Unitatis Redintegratio 23 details other important stepping stones aside from the three we’ve covered in the last few posts, especially prayer and worship:
The daily Christian life of these (sisters and brothers) is nourished by their faith in Christ and strengthened by the grace of Baptism and by hearing the word of God. This shows itself in their private prayer, their meditation on the Bible, in their Christian family life, and in the worship of a community gathered together to praise God. Moreover, their form of worship sometimes displays notable features of the liturgy which they shared with us of old.
Don’t forget our shared commitment to justice and charity:
Their faith in Christ bears fruit in praise and thanksgiving for the blessings received from the hands of God. Among them, too, is a strong sense of justice and a true charity toward their neighbor. This active faith has been responsible for many organizations for the relief of spiritual and material distress, the furtherance of the education of youth, the improvement of the social conditions of life, and the promotion of peace throughout the world.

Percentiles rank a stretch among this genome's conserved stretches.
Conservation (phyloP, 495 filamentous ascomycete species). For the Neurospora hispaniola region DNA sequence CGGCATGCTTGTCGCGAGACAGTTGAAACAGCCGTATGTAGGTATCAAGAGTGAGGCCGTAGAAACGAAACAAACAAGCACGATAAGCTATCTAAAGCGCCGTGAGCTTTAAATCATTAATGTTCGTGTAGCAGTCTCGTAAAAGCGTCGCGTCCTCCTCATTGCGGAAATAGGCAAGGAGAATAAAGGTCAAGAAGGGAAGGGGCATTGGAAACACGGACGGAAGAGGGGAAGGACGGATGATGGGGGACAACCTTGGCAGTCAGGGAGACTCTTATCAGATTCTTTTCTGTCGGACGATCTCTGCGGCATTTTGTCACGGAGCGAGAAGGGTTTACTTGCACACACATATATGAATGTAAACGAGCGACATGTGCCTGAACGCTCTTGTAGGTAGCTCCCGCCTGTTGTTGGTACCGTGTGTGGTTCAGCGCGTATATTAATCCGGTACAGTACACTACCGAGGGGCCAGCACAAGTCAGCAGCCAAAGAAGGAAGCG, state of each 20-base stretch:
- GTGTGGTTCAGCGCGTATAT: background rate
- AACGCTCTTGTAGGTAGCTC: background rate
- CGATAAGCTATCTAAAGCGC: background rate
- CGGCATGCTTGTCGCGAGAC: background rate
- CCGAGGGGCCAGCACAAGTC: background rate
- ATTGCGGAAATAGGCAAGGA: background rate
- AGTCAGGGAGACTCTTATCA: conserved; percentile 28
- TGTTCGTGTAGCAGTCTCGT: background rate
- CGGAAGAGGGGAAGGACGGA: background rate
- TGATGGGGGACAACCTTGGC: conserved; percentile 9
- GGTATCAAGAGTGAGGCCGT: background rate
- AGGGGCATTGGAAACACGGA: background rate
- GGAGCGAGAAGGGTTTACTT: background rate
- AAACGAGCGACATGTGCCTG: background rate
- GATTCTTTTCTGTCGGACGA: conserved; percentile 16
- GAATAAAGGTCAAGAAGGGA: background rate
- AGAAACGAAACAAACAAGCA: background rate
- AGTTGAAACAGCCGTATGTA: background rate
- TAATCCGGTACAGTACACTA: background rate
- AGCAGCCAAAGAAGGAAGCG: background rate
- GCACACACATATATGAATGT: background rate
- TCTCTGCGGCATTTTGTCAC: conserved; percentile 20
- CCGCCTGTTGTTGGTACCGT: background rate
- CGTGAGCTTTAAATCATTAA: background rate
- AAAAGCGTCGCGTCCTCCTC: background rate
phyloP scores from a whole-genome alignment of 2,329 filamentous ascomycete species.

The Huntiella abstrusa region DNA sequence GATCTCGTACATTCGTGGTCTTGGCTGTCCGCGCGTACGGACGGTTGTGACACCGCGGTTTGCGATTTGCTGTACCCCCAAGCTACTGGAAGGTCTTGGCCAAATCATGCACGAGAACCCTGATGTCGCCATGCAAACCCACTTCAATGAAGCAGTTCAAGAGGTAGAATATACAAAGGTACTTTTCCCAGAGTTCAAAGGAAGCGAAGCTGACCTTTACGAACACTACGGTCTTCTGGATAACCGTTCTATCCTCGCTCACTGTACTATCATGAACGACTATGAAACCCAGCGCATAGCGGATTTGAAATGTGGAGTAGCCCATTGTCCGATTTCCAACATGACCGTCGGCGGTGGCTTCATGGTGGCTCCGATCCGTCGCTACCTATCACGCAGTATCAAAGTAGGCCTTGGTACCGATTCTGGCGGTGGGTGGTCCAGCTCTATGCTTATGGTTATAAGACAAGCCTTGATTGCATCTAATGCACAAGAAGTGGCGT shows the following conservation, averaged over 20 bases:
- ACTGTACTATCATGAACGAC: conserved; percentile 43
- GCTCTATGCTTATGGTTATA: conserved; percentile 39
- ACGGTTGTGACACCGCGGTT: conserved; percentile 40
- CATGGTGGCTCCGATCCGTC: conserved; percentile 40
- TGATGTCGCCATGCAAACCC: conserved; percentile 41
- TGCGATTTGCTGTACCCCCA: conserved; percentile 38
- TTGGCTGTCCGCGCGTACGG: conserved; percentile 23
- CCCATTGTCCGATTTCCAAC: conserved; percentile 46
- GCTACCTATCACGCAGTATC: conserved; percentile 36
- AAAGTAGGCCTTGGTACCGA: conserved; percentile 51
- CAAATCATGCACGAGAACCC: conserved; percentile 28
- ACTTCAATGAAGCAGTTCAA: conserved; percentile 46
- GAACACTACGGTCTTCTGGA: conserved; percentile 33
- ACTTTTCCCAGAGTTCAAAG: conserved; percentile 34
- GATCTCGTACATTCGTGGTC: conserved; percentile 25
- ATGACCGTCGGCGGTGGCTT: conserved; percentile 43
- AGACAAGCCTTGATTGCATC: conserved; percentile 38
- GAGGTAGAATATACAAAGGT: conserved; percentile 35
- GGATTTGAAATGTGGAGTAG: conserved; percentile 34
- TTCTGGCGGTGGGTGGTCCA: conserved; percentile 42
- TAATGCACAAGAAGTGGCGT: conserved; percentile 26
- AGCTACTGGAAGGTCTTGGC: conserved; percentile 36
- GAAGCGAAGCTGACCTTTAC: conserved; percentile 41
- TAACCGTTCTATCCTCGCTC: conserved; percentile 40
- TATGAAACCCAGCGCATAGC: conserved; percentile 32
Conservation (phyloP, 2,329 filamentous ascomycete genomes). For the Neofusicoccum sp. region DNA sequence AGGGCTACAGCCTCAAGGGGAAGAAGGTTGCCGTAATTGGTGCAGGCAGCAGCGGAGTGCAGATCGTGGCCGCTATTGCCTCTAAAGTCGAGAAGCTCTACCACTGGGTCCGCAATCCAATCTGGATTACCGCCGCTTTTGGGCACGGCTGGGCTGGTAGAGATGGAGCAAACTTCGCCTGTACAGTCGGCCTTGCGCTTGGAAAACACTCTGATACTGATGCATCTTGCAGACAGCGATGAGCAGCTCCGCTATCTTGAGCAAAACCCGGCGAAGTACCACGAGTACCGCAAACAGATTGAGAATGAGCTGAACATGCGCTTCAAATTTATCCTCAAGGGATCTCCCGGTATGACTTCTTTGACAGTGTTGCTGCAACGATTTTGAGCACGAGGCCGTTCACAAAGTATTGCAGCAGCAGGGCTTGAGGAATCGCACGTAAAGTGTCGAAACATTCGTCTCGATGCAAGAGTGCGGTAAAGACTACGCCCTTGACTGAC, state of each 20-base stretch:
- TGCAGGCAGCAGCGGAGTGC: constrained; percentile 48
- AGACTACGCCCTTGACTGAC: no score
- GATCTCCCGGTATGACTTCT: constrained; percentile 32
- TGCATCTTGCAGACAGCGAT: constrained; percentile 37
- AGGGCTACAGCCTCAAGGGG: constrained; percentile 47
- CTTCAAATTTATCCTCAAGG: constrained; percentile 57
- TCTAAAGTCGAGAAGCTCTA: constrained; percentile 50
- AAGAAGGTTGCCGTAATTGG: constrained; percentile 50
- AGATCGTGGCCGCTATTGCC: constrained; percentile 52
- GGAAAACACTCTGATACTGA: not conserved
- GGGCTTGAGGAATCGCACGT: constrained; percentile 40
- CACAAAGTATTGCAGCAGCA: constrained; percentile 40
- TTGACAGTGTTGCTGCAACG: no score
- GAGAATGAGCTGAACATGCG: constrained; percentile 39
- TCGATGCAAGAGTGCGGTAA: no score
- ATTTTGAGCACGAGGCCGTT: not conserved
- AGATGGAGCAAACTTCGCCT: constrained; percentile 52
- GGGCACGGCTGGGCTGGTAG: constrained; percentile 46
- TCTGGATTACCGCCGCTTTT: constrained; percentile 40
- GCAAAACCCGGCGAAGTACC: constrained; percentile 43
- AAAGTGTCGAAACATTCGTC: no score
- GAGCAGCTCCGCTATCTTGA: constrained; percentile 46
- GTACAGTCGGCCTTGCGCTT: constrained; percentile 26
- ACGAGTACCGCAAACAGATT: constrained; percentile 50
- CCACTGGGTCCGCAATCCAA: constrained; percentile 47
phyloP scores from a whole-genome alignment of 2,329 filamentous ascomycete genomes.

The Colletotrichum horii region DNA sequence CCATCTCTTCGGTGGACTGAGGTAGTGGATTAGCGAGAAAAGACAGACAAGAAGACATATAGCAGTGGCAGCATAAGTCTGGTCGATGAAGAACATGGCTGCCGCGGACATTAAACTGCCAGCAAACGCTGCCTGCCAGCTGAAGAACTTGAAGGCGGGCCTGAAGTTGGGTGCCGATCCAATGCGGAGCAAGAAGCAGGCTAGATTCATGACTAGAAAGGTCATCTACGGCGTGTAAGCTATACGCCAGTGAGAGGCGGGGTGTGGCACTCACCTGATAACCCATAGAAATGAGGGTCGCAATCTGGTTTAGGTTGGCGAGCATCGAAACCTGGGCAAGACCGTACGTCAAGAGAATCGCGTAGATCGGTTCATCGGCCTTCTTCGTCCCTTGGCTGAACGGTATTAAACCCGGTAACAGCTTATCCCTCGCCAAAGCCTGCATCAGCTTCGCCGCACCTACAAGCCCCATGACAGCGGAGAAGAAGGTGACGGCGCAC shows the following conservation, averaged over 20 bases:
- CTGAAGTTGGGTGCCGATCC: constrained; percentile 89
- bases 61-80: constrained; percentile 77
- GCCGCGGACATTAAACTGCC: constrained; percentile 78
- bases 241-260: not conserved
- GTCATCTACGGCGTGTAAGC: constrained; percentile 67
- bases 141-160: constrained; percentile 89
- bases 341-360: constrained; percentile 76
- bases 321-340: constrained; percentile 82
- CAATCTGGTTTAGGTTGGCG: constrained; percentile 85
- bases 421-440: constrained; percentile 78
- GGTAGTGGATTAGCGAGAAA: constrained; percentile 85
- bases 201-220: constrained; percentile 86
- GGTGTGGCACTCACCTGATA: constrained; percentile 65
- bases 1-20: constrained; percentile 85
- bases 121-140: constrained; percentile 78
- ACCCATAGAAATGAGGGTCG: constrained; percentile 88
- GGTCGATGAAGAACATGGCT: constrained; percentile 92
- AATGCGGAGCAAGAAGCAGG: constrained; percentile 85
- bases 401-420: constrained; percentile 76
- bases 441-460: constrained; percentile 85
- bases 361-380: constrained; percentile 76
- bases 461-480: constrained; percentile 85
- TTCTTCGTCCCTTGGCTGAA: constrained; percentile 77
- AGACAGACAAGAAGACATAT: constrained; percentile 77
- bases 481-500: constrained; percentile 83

With the acknowledgement that moral understandings among Christians may differ, the root of moral teaching is acknowledged to be Christ. And that is a worthy starting point for dialogue as well:
While it is true that many Christians understand the moral teaching of the Gospel differently from Catholics, and do not accept the same solutions to the more difficult problems of modern society, nevertheless they share our desire to stand by the words of Christ as the source of Christian virtue, and to obey the command of the Apostle: “And whatever you do, in word or in work, do all in the name of the Lord Jesus Christ, giving thanks to God the Father through Him”.(Col. 3, 17.) For that reason an ecumenical dialogue might start with discussion of the application of the Gospel to moral conduct.
This concludes Vatican II’s look at ecumenism between Rome and the Reformation tradition. Tomorrow, we’ll hit the stirring conclusion of the decree on ecumenism. Any thoughts on the commonalities discussed here these last few posts?